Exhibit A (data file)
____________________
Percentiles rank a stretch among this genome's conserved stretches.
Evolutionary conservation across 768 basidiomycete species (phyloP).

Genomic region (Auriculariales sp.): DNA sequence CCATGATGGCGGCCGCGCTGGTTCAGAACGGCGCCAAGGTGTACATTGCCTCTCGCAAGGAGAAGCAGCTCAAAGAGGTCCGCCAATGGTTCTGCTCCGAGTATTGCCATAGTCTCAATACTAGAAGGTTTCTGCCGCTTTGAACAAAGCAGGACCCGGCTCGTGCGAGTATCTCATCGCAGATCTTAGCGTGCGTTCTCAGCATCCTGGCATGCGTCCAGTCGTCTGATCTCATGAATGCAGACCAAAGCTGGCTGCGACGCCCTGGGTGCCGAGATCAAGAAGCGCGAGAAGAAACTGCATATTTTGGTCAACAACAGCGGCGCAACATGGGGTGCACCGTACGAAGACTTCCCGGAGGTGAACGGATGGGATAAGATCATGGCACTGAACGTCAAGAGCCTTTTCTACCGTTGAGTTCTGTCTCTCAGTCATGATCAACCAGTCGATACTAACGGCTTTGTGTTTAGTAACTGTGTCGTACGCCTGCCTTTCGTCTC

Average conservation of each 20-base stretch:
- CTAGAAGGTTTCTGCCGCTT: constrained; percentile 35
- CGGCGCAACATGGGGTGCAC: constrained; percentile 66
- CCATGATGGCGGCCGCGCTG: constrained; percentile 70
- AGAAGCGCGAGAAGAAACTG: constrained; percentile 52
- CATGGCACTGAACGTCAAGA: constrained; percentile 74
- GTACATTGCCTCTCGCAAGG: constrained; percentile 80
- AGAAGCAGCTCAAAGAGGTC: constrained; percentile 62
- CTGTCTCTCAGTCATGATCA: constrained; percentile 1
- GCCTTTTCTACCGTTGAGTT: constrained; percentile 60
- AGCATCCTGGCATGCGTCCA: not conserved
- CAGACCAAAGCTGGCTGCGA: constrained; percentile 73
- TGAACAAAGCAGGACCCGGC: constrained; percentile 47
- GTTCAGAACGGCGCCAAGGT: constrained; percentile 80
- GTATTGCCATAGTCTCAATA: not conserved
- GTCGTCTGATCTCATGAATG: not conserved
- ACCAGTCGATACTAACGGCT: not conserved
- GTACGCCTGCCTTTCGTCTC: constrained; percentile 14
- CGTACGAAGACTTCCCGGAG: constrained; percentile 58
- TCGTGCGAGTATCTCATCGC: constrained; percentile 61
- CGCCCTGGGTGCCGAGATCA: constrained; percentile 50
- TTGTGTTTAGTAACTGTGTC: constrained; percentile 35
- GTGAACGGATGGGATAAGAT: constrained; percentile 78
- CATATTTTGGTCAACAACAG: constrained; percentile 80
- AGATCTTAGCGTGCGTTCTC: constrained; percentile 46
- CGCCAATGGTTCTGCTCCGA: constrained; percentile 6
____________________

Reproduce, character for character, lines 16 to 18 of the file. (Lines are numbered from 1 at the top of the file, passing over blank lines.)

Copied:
- TGAACAAAGCAGGACCCGGC: constrained; percentile 47
- GTTCAGAACGGCGCCAAGGT: constrained; percentile 80
- GTATTGCCATAGTCTCAATA: not conserved